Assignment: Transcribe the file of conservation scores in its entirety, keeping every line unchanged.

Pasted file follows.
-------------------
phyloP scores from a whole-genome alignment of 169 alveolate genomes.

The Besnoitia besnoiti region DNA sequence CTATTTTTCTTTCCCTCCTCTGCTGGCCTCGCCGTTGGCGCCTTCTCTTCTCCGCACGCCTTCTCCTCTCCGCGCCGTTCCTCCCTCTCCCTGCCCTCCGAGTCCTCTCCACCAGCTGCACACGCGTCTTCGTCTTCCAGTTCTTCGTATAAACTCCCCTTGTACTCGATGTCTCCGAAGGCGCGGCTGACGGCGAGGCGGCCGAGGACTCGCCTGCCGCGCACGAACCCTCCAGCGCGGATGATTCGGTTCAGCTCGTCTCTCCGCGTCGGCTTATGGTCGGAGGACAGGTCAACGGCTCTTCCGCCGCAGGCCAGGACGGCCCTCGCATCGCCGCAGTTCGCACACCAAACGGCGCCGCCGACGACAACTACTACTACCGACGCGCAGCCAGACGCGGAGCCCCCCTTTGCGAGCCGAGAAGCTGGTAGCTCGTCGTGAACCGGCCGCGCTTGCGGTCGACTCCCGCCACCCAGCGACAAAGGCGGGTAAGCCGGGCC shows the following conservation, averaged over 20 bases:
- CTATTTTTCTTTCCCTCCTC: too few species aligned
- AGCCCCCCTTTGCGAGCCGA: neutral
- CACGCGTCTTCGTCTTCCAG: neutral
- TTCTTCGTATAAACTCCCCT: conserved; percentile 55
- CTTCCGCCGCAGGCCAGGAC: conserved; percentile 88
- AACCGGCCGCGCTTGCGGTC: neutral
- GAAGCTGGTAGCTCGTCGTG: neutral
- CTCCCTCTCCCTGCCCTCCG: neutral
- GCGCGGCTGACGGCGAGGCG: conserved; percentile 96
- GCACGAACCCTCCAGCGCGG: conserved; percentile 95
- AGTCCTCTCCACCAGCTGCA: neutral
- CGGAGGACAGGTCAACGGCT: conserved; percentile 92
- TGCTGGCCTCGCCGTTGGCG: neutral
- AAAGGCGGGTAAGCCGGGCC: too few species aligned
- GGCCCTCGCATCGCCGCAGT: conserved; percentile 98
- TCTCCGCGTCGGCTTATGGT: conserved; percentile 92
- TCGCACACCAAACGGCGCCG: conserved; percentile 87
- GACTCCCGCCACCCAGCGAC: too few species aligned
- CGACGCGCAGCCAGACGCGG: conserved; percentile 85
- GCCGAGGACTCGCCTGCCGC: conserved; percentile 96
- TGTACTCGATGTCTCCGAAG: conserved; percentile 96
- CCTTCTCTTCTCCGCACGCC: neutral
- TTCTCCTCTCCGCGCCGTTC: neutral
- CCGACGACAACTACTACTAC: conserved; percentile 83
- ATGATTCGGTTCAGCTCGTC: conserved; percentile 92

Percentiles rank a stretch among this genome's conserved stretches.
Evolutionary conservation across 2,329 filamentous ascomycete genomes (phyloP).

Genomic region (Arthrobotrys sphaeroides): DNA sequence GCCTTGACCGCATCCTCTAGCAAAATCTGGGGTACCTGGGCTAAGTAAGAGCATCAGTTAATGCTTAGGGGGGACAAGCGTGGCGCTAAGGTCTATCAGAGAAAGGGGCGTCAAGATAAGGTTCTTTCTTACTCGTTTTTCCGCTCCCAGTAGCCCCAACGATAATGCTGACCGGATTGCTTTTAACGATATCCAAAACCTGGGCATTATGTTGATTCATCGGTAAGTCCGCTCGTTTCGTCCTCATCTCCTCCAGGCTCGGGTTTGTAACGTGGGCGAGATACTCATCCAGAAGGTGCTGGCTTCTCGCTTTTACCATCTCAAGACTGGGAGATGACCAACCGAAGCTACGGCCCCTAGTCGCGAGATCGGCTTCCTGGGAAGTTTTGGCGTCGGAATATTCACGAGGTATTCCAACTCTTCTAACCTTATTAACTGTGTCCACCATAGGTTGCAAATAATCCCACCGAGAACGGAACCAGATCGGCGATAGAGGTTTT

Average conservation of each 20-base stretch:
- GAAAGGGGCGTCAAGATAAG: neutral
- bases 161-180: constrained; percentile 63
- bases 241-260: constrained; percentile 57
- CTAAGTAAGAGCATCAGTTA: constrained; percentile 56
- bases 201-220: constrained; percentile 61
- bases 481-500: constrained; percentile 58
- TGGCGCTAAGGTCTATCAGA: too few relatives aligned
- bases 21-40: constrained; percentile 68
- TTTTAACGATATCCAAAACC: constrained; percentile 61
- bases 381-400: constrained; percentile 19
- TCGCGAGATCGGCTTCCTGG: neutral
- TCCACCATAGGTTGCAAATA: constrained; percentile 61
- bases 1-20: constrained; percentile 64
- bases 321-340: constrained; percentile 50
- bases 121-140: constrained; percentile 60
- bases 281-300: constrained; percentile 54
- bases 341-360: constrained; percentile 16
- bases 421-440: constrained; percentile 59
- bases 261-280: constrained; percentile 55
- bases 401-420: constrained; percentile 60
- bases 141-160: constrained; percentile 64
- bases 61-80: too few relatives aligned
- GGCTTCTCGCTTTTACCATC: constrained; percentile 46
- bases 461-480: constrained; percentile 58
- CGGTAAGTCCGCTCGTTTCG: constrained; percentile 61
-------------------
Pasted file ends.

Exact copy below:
phyloP scores from a whole-genome alignment of 169 alveolate genomes.

The Besnoitia besnoiti region DNA sequence CTATTTTTCTTTCCCTCCTCTGCTGGCCTCGCCGTTGGCGCCTTCTCTTCTCCGCACGCCTTCTCCTCTCCGCGCCGTTCCTCCCTCTCCCTGCCCTCCGAGTCCTCTCCACCAGCTGCACACGCGTCTTCGTCTTCCAGTTCTTCGTATAAACTCCCCTTGTACTCGATGTCTCCGAAGGCGCGGCTGACGGCGAGGCGGCCGAGGACTCGCCTGCCGCGCACGAACCCTCCAGCGCGGATGATTCGGTTCAGCTCGTCTCTCCGCGTCGGCTTATGGTCGGAGGACAGGTCAACGGCTCTTCCGCCGCAGGCCAGGACGGCCCTCGCATCGCCGCAGTTCGCACACCAAACGGCGCCGCCGACGACAACTACTACTACCGACGCGCAGCCAGACGCGGAGCCCCCCTTTGCGAGCCGAGAAGCTGGTAGCTCGTCGTGAACCGGCCGCGCTTGCGGTCGACTCCCGCCACCCAGCGACAAAGGCGGGTAAGCCGGGCC shows the following conservation, averaged over 20 bases:
- CTATTTTTCTTTCCCTCCTC: too few species aligned
- AGCCCCCCTTTGCGAGCCGA: neutral
- CACGCGTCTTCGTCTTCCAG: neutral
- TTCTTCGTATAAACTCCCCT: conserved; percentile 55
- CTTCCGCCGCAGGCCAGGAC: conserved; percentile 88
- AACCGGCCGCGCTTGCGGTC: neutral
- GAAGCTGGTAGCTCGTCGTG: neutral
- CTCCCTCTCCCTGCCCTCCG: neutral
- GCGCGGCTGACGGCGAGGCG: conserved; percentile 96
- GCACGAACCCTCCAGCGCGG: conserved; percentile 95
- AGTCCTCTCCACCAGCTGCA: neutral
- CGGAGGACAGGTCAACGGCT: conserved; percentile 92
- TGCTGGCCTCGCCGTTGGCG: neutral
- AAAGGCGGGTAAGCCGGGCC: too few species aligned
- GGCCCTCGCATCGCCGCAGT: conserved; percentile 98
- TCTCCGCGTCGGCTTATGGT: conserved; percentile 92
- TCGCACACCAAACGGCGCCG: conserved; percentile 87
- GACTCCCGCCACCCAGCGAC: too few species aligned
- CGACGCGCAGCCAGACGCGG: conserved; percentile 85
- GCCGAGGACTCGCCTGCCGC: conserved; percentile 96
- TGTACTCGATGTCTCCGAAG: conserved; percentile 96
- CCTTCTCTTCTCCGCACGCC: neutral
- TTCTCCTCTCCGCGCCGTTC: neutral
- CCGACGACAACTACTACTAC: conserved; percentile 83
- ATGATTCGGTTCAGCTCGTC: conserved; percentile 92

Percentiles rank a stretch among this genome's conserved stretches.
Evolutionary conservation across 2,329 filamentous ascomycete genomes (phyloP).

Genomic region (Arthrobotrys sphaeroides): DNA sequence GCCTTGACCGCATCCTCTAGCAAAATCTGGGGTACCTGGGCTAAGTAAGAGCATCAGTTAATGCTTAGGGGGGACAAGCGTGGCGCTAAGGTCTATCAGAGAAAGGGGCGTCAAGATAAGGTTCTTTCTTACTCGTTTTTCCGCTCCCAGTAGCCCCAACGATAATGCTGACCGGATTGCTTTTAACGATATCCAAAACCTGGGCATTATGTTGATTCATCGGTAAGTCCGCTCGTTTCGTCCTCATCTCCTCCAGGCTCGGGTTTGTAACGTGGGCGAGATACTCATCCAGAAGGTGCTGGCTTCTCGCTTTTACCATCTCAAGACTGGGAGATGACCAACCGAAGCTACGGCCCCTAGTCGCGAGATCGGCTTCCTGGGAAGTTTTGGCGTCGGAATATTCACGAGGTATTCCAACTCTTCTAACCTTATTAACTGTGTCCACCATAGGTTGCAAATAATCCCACCGAGAACGGAACCAGATCGGCGATAGAGGTTTT

Average conservation of each 20-base stretch:
- GAAAGGGGCGTCAAGATAAG: neutral
- bases 161-180: constrained; percentile 63
- bases 241-260: constrained; percentile 57
- CTAAGTAAGAGCATCAGTTA: constrained; percentile 56
- bases 201-220: constrained; percentile 61
- bases 481-500: constrained; percentile 58
- TGGCGCTAAGGTCTATCAGA: too few relatives aligned
- bases 21-40: constrained; percentile 68
- TTTTAACGATATCCAAAACC: constrained; percentile 61
- bases 381-400: constrained; percentile 19
- TCGCGAGATCGGCTTCCTGG: neutral
- TCCACCATAGGTTGCAAATA: constrained; percentile 61
- bases 1-20: constrained; percentile 64
- bases 321-340: constrained; percentile 50
- bases 121-140: constrained; percentile 60
- bases 281-300: constrained; percentile 54
- bases 341-360: constrained; percentile 16
- bases 421-440: constrained; percentile 59
- bases 261-280: constrained; percentile 55
- bases 401-420: constrained; percentile 60
- bases 141-160: constrained; percentile 64
- bases 61-80: too few relatives aligned
- GGCTTCTCGCTTTTACCATC: constrained; percentile 46
- bases 461-480: constrained; percentile 58
- CGGTAAGTCCGCTCGTTTCG: constrained; percentile 61